The Review: We all have inspirations for the things that we do. While I’m probably modelled more after a Barry Norman sort of movie reviewer, it’s plain to see where many directors and writes get their inspiration from. Christopher Nolan has admitted that his love for Bond movies has fed through into this year’s Inception, and it turns out it’s not the only movie this year with a love of things James Bond.
From the opening credits, which try to capture that Bond movie vibe to the extent of even roping in a Shirley Bassey cover version that the kids might know to getting Sir Roger Moore (we salute you, sir) to be the voice of one of the more senior cats, there’s some definite Bond love on show in this sequel, much more so than in the original. Both cats and dogs have secret lairs which have a very Ken Adam feel to them, and the tone is generally more focussed towards action and moving the plot along than cheap jokes about animals.
That’s not to say there aren’t cheap jokes about animals, and plenty of then, which is what anyone returning from the first movie might be expecting. Original bad guy Mr. Tinkles (Sean Hayes) is sidelined here into a Silence of the Lambs parody, while Bette Midler’s titular Kitty gets the main evil role, and the movie actually suffers as a result, Kitty being a one note villain that’s not a very interesting note. However, the voice work for most of the hero characters is better and will allow the youngsters in the audience to engage fully with the characters. This is a movie that skews very young, unsurprisingly.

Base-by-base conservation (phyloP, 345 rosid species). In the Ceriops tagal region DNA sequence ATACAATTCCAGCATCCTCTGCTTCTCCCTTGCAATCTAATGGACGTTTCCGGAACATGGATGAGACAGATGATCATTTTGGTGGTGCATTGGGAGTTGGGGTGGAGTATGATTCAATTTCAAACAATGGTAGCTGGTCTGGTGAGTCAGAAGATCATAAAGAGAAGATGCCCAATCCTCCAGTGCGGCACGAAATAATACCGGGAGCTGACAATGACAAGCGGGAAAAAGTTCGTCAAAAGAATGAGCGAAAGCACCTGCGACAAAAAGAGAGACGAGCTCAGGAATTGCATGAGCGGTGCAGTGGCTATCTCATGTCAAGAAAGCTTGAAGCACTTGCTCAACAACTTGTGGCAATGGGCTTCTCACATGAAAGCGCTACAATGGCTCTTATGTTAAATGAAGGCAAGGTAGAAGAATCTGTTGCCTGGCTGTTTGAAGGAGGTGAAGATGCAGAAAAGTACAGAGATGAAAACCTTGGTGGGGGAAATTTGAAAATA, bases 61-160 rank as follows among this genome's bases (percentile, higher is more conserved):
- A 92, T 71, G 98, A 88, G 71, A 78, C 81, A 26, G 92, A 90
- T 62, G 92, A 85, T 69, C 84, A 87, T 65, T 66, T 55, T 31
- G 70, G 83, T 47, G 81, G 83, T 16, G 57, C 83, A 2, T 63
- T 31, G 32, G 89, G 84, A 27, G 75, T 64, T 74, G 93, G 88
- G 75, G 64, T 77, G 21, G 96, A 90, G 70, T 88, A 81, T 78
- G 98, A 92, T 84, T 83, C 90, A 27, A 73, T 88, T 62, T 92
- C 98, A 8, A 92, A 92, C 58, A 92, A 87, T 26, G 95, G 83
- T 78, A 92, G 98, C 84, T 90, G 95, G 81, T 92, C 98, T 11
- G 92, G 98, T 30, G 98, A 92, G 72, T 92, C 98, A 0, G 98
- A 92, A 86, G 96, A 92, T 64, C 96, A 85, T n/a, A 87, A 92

Of the humans, Chris O’Donnell gets the main speaking role and adds little; in a way it’s sad to see him reduced to a straight man for talking animals, but he serves that purpose here and that’s about it. All in all, you won’t be surprised to hear this isn’t a great movie, but it’s not as bad as you might have expected and there’s a few chuckles on the way. If you, like me, wander out of every James Bond movie you’ve ever seen making a gun shape with your hands and singing the theme tune, there are worse things you could inflict on your children.
Why see it at the cinema: Actually, the main reason isn’t the movie at all: Warners have followed Pixar’s lead and attached a short to the programme, and this one is a fully realised 3D CGI version of Road Runner and Wile E. Coyote. I must confess to that being my favourite Looney Tune when I was growing up, and while this doesn’t completely recapture that old school magic, it is better than the movie itself and there’s two more on the way, apparently.
Why see it in 3D: Because if you’re going to see this, you have either got weird tastes or young children; they are the age group that 3D currently appeals to the most, and there are enough things whizzing towards the screen to keep them entertained.
The Score: 4/10